Biographical sketch of John Burroughs / by Clifton Johnson -- A summer boating trip (From Pepacton and other sketches) -- Camping with the President (From the Atlantic monthly for May, 1906) -- A tramp in the Catskills (From Birch browsings in Wake-robin)
This early works is a fascinating look at the subject. Contents include: Squirrels, The Chipmunk, The Woodchuck, The Rabbit & Hare, The Muskrat, The Skunk, The Fox, The Weasel, The Mink, The Raccoon, The Porcupine, The Opossum, Wild Mice, Glimpses of Wild Life, and A Life of Fear.... Many of the earliest books, particularly those dating back to the 1900's and before, are now extremely scarce and increasingly expensive. We are republishing these classic works in affordable, high quality, modern editions, using the original text and artwork.
In 1903, a renowned naturalist joined the President of the United States for a two-week camping trip to Yosemite. John Burroughs offers these delightful reminiscences of Theodore Roosevelt, which center on their ramble through America's first national park and their shared joy in the region's wildlife and geologic wonders. The two observed gophers, badgers, elk, mountain sheep, black-tailed deer, and birds of all kinds while camping in picturesque wilderness settings. "I found his interest in bird life very keen, and his eye and ear remarkably quick," notes Burroughs of his friend, adding, "His training as a big-game hunter stood him in good stead, but back of that were his naturalist's instincts, and his genuine love of all forms of wildlife." Burroughs' account offers a splendid firsthand portrait of the larger-than-life president, recapturing Roosevelt's inexhaustible energy, infinite curiosity, and convivial personality. A second, briefer sketch recounts a visit to Sagamore Hill, the "summer White House," where the President and his companion took a walk in the woods to identify local birds. Twelve historic black-and-white photographs complement this engaging memoir.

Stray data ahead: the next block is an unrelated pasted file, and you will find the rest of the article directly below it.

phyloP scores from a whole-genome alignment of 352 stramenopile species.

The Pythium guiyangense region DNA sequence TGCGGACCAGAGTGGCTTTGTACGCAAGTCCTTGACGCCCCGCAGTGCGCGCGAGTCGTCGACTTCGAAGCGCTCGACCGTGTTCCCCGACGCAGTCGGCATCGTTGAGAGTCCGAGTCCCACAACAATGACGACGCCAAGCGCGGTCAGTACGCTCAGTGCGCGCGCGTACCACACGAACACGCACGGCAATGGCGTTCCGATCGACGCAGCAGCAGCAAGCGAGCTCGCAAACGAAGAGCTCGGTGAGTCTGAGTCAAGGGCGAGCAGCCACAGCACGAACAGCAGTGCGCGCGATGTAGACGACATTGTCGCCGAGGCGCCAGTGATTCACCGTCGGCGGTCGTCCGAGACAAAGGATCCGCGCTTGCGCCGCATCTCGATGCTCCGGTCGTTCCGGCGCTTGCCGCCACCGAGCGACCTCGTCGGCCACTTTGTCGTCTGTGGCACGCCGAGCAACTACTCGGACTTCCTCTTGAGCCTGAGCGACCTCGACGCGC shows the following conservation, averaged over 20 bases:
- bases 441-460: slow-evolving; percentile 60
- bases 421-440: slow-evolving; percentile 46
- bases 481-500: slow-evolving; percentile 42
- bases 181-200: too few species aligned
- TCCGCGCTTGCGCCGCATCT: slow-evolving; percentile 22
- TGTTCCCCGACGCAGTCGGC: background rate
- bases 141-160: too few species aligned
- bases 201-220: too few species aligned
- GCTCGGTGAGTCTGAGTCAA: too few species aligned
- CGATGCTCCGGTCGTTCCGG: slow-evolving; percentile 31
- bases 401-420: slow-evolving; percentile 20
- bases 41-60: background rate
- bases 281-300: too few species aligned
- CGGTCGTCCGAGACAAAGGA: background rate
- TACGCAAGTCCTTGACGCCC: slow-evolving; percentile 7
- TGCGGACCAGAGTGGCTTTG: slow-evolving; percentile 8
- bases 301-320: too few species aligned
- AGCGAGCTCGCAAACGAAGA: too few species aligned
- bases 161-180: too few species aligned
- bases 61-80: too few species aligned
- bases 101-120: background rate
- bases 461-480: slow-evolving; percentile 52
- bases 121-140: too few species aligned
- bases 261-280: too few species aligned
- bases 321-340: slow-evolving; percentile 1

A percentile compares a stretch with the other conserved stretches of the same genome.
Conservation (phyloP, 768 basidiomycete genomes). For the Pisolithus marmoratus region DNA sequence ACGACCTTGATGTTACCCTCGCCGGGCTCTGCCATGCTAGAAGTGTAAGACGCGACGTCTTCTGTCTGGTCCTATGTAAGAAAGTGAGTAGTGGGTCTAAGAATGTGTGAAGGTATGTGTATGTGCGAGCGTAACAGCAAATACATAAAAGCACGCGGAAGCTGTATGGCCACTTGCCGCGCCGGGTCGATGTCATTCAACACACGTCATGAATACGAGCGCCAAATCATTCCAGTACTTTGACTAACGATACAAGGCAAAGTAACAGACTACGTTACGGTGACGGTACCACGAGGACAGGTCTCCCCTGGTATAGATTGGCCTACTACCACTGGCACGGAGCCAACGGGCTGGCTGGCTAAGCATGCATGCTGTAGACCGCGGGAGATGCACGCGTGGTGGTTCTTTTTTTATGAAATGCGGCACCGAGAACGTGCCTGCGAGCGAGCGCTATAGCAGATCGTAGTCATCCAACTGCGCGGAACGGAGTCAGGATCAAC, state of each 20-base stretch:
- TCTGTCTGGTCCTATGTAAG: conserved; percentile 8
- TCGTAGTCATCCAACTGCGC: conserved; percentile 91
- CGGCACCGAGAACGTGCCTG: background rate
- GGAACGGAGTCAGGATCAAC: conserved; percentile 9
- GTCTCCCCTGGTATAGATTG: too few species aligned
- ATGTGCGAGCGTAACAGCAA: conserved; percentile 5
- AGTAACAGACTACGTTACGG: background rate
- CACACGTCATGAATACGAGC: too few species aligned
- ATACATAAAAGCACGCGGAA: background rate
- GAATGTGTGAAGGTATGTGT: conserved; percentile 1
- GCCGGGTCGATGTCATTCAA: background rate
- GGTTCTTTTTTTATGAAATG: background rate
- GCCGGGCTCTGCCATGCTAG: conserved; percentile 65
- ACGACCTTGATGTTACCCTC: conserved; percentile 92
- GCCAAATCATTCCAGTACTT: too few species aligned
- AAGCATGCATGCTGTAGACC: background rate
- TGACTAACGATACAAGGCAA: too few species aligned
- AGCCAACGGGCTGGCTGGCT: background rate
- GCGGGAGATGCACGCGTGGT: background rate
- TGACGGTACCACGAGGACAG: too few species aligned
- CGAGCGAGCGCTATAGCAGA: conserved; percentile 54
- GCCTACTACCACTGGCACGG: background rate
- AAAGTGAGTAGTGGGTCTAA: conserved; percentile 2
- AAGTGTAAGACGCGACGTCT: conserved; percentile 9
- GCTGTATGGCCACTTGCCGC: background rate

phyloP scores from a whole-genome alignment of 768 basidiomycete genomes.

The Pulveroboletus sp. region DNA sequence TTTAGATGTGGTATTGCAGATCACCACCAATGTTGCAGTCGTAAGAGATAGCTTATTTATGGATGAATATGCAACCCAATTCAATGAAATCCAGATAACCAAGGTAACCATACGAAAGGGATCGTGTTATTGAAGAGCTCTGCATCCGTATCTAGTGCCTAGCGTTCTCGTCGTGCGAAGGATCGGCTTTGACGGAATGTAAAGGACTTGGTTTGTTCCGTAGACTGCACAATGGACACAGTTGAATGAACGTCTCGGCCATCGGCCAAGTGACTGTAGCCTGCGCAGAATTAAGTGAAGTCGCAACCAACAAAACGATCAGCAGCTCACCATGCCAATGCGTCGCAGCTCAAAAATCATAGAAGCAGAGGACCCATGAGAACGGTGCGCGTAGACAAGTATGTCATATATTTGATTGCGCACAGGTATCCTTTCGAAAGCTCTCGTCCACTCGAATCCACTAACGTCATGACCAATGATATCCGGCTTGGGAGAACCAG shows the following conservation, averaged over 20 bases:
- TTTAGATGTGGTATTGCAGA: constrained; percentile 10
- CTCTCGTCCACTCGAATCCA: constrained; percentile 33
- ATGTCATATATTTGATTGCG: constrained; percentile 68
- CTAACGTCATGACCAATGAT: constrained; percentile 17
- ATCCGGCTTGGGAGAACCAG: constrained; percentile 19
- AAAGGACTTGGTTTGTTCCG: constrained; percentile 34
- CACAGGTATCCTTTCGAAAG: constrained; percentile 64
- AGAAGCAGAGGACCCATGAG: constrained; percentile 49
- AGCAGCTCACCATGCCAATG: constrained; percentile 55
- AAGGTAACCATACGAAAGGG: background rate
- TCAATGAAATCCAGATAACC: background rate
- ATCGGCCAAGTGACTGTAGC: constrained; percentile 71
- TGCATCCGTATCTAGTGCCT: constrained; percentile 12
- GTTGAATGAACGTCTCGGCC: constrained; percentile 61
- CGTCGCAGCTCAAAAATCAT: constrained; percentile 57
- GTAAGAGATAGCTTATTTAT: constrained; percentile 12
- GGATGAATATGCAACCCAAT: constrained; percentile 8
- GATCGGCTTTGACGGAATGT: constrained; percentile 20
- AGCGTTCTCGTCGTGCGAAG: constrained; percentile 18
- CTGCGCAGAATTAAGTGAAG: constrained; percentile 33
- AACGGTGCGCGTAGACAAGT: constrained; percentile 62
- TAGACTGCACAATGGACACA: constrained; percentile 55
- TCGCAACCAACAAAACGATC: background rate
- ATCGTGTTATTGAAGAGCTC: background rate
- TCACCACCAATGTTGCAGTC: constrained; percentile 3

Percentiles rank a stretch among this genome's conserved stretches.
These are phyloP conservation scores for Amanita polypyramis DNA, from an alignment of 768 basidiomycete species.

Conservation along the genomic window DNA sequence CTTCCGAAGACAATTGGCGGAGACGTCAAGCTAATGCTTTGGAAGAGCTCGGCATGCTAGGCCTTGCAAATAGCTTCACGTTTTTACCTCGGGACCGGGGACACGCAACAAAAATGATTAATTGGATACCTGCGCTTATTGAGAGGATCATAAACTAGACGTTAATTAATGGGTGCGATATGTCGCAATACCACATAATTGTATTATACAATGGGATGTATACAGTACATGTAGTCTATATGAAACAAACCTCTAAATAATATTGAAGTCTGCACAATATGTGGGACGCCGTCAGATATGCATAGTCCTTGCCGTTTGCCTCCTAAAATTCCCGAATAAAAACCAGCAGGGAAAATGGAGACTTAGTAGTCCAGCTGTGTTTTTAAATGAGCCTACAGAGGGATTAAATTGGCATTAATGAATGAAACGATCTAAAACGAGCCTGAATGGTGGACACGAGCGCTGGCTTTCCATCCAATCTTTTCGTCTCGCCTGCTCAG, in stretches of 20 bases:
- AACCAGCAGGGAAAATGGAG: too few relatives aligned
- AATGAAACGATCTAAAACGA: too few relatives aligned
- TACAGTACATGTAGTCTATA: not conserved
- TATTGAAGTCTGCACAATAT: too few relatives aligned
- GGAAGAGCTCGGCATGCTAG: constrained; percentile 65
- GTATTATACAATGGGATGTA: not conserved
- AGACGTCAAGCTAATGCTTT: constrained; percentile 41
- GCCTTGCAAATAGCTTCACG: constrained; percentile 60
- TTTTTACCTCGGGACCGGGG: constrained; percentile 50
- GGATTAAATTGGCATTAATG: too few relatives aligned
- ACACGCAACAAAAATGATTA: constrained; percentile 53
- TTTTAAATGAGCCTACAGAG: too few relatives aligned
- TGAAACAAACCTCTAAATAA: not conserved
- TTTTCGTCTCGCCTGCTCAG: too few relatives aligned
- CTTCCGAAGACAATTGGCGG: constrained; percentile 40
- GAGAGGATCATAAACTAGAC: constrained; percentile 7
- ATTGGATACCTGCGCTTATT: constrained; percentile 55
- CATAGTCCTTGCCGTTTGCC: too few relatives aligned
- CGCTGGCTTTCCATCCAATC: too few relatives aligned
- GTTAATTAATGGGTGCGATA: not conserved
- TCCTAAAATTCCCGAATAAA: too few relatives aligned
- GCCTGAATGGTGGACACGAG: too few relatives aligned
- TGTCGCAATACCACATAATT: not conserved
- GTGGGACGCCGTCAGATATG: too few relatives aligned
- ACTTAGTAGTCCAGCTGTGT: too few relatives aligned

The eight essays in this volume all deal with the home region of their author; for not only did Mr. Burroughs begin life in the Catskills, and dwell among them until early manhood, but, as he himself declares, he has never taken root anywhere else. Their delectable heights and valleys have engaged his deepest affections as far as locality is concerned, and however widely he journeys and whatever charms he discovers in nature elsewhere, still the loveliness of those pastoral boyhood uplands is unsurpassed.
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